The second is still fairly simple. Be certain to recognize them and thank them for their service. Submit the most fitting award recommendation and present them with something from the unit that has a piece of each soldier on it. Sometimes a nice plaque or pictures of the unit with the names of the soldiers on it as some of these soldiers have been brothers, sisters, and mentors. Such an item must be curtailed to meet the personality of the soldier. The soldier fulfilled their duty honorably and must be recognized for it in front of their peers.

    The third situation is a tough challenge. First the leaders must do a proper assessment of the leadership potential of the soldier. Just because soldiers like him does not mean he is a good leader (obviously he failed to meet his mission). If the soldier is a true asset to the unit, then he could be retained as an NCO. The challenge is to present to the soldiers of the unit that this soldier did not meet the requirements and must be held accountable. If a commander fails to hold soldiers accountable for their actions, it sets precedence for their entire command. But showing the soldiers how to bounce back from adversity by keeping the soldier as a leader in the NCO corps will set an example for soldiers to follow (so long as the soldier performs well).

  10. I would never have pictured myself as a blogger, yet here I am.

    In the first scenario, we are looking at a Soldier who has, in my opinion, given all that she has for the Guard. She has served four years past what she needed for retirement, she has deployed more than once, and the it appears that her injury is really the only thing keeping her from serving even longer. She certainly deserves a service award and a quality retirement ceremony in front of the entire unit, as mentioned elsewhere. The act of acknowledging her sacrifice and service not only gives her the recognition she truly deserves, but it also gives the opportunity to set this NCO up as an example for all others to follow. Junior NCOs and enlisted in the audience can see that service of this type is appreciated and rewarded, giving them an additional incentive to continue serving and giving them a model for service.

    Scenario two offers an entirely different challenge. There may be no way to convince this Soldier to continue serving at this time, but there are a few opportunities. First, as with the MSG in the first scenario, they need to be thanked for their service. While not twenty years and retirement, six years of honorable service is quite an achievement, something that the vast majority of his peers are not capable or are not willing to undergo. This needs to be expressed to the Soldier. Others have spoken well to mentioning the benefits of service as an officer, should the Soldier be open to the idea. And, as others have written, this Soldier needs to know that his service is honored, that the skills he learned are valuable, and that he is more than welcome should he decide in a few years that he wants to return to the Guard. I have met more than a few rock solid Soldiers who returned to the Guard after a break in service, and leaving this Soldier with the right final experience might plant the seed for later return.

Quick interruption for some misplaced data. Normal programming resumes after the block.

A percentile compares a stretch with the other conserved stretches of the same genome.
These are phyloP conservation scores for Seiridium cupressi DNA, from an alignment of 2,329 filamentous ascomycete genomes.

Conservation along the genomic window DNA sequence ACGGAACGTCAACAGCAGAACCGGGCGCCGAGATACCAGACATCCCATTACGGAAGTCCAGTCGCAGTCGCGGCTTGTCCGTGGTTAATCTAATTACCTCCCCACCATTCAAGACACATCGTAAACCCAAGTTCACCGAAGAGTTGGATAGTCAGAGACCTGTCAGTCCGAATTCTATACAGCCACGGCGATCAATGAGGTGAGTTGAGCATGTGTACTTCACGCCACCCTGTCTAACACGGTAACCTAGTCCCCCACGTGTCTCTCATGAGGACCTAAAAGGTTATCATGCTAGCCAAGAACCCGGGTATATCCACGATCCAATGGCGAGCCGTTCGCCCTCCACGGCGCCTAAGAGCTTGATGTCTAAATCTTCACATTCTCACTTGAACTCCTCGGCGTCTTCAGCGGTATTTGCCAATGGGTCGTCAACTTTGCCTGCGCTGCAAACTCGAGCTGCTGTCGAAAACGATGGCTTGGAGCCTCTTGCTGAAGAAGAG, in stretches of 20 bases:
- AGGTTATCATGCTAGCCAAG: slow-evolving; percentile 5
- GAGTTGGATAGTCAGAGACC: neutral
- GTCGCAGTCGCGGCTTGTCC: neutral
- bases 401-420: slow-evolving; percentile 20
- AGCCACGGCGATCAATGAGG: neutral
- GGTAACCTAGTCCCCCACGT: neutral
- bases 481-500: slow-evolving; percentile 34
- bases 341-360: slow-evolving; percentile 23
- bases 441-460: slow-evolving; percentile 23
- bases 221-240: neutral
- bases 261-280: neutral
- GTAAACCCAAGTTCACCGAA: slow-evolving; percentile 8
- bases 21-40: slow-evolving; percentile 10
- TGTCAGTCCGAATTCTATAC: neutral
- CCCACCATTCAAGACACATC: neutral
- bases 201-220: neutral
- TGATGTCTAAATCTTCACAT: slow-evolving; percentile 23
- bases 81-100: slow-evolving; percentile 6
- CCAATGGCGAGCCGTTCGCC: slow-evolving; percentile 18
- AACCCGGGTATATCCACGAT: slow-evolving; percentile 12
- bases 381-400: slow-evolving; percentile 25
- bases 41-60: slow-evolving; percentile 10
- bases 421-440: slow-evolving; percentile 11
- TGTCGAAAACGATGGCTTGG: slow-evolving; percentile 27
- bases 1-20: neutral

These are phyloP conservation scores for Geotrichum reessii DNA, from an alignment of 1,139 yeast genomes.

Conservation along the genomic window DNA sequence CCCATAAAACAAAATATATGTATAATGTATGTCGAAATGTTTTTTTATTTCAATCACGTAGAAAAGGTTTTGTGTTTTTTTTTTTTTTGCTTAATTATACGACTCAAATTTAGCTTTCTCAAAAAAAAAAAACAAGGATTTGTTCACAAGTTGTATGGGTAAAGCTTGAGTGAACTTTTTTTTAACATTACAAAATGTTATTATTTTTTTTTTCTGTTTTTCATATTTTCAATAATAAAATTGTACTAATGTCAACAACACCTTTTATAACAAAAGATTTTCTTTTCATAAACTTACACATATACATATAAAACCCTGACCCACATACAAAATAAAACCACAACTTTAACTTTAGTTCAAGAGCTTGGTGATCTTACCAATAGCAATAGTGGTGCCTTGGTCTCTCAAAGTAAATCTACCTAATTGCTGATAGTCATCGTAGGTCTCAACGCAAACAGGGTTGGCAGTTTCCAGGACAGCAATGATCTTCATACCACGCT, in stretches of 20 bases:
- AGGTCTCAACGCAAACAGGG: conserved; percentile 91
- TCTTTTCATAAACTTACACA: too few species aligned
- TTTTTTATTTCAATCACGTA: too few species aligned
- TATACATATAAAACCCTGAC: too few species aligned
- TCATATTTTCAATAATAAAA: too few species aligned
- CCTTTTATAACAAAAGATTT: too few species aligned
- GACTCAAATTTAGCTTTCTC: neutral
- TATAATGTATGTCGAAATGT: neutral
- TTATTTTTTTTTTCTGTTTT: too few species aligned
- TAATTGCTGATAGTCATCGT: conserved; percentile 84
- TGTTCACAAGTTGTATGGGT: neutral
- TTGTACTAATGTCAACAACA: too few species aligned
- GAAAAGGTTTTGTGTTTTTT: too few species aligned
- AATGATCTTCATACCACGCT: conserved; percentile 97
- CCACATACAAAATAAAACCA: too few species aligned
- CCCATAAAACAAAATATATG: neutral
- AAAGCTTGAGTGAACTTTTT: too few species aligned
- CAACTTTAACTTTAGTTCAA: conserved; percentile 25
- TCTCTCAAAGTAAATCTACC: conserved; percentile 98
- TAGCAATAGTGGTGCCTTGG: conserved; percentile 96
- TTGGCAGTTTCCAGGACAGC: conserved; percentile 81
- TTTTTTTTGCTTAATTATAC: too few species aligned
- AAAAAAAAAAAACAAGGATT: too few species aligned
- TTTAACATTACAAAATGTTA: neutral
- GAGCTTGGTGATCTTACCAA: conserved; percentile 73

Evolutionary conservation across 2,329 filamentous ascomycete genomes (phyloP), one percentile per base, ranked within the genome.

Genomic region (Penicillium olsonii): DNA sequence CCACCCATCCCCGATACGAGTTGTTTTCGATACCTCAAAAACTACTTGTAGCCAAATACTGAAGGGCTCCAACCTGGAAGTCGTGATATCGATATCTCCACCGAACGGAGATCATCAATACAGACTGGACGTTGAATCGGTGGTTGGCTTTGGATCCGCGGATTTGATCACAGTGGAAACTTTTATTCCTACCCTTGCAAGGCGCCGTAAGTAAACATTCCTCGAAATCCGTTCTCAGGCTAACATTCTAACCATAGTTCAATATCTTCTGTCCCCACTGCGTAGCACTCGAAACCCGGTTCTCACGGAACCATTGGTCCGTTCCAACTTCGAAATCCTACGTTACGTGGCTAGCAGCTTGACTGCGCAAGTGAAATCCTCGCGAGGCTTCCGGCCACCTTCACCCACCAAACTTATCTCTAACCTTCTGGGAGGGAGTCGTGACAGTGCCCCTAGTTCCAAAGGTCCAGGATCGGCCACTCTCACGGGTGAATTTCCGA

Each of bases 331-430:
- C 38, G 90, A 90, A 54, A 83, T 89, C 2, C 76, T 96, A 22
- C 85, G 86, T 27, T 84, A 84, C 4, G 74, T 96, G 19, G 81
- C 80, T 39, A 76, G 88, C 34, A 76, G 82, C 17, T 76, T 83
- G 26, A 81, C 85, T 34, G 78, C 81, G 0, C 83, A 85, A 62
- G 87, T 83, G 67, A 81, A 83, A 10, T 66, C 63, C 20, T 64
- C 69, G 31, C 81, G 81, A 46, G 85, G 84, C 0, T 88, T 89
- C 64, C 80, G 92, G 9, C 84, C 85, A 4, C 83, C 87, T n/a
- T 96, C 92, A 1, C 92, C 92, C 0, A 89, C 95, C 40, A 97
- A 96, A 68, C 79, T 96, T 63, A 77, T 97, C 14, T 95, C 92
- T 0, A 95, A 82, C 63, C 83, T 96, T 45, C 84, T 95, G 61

The third scenario may be the toughest of all. There was a definite breakdown somewhere along the line with communication to ensure that this Soldier received constant reminders and mentorship to complete their education. The Soldiers in the ranks need to know why standards for finishing education are important as well, so that they are not left believing that the Guard “let the Soldier down.” Finally, others have noted that service can continue as an NCO or possibly a Warrant Officer. These need to be expressed to the Soldier as opportunities to continue serving.

    Respectfully,

    CPT Frank

  11. Sir,

    Concerning your third point:
    I dont know about a communication breakdown or constant reminders. If that is truly necessary, then the individual shouldn’t be an officer. Now, checking in with the soldier to view progress is absolutely a leader role. But we cannot see a soldier fail and assume that leadership could have fixed it. Sometimes it just falls on the soldier. The best will always come out on top, and they wont have to be dragged there.

  12. SFC Walling,

    I agree with you, the only thing I would add is that I believe that there is a fine balance to be achieved between assisting Soldiers to do their best and reach their potential and coddling them. As leaders we are called upon to mentor subordinates, and in my mind this includes career counseling. Of course, to an extreme we can not take their classes for them, so in between is a proper balance to be struck.

    Respectfully,

    CPT Frank

  13. In my opinion, the proper balance is laying a road map for them, give them some ideas on time management, and other such guidance. To me, it stops there. If there is alot of contact needed, then I believe that this soldier should not succeed. My idea is not to build leaders, but to build self sufficient soldiers that can do alot with almost no direction. Fortunately, that turns them into great leaders. The best leaders I have, are ones that I have instructed to act on their own decisions and correct as necessary. We need self correcting and self motivating soldiers. It makes mission accomplishment so much easier. I agree with you to the extent that you check on their progress, and give them the tools to succeed. But for those in a leadership position, you should be able to lay out the tools and that be enough. I guess my happt medium is a little farther to one side than yours.

  14. In the first two scenarios both soldiers got out of the guard what they wanted and decided to move on to other challenges in life for different.
    The Lt. needs help to identify a course of action so he can get a degree so a good leader can be retained and the experience gained in doing so can be passed on to subordinates in helping them reach their goals while being a citizen-soldier.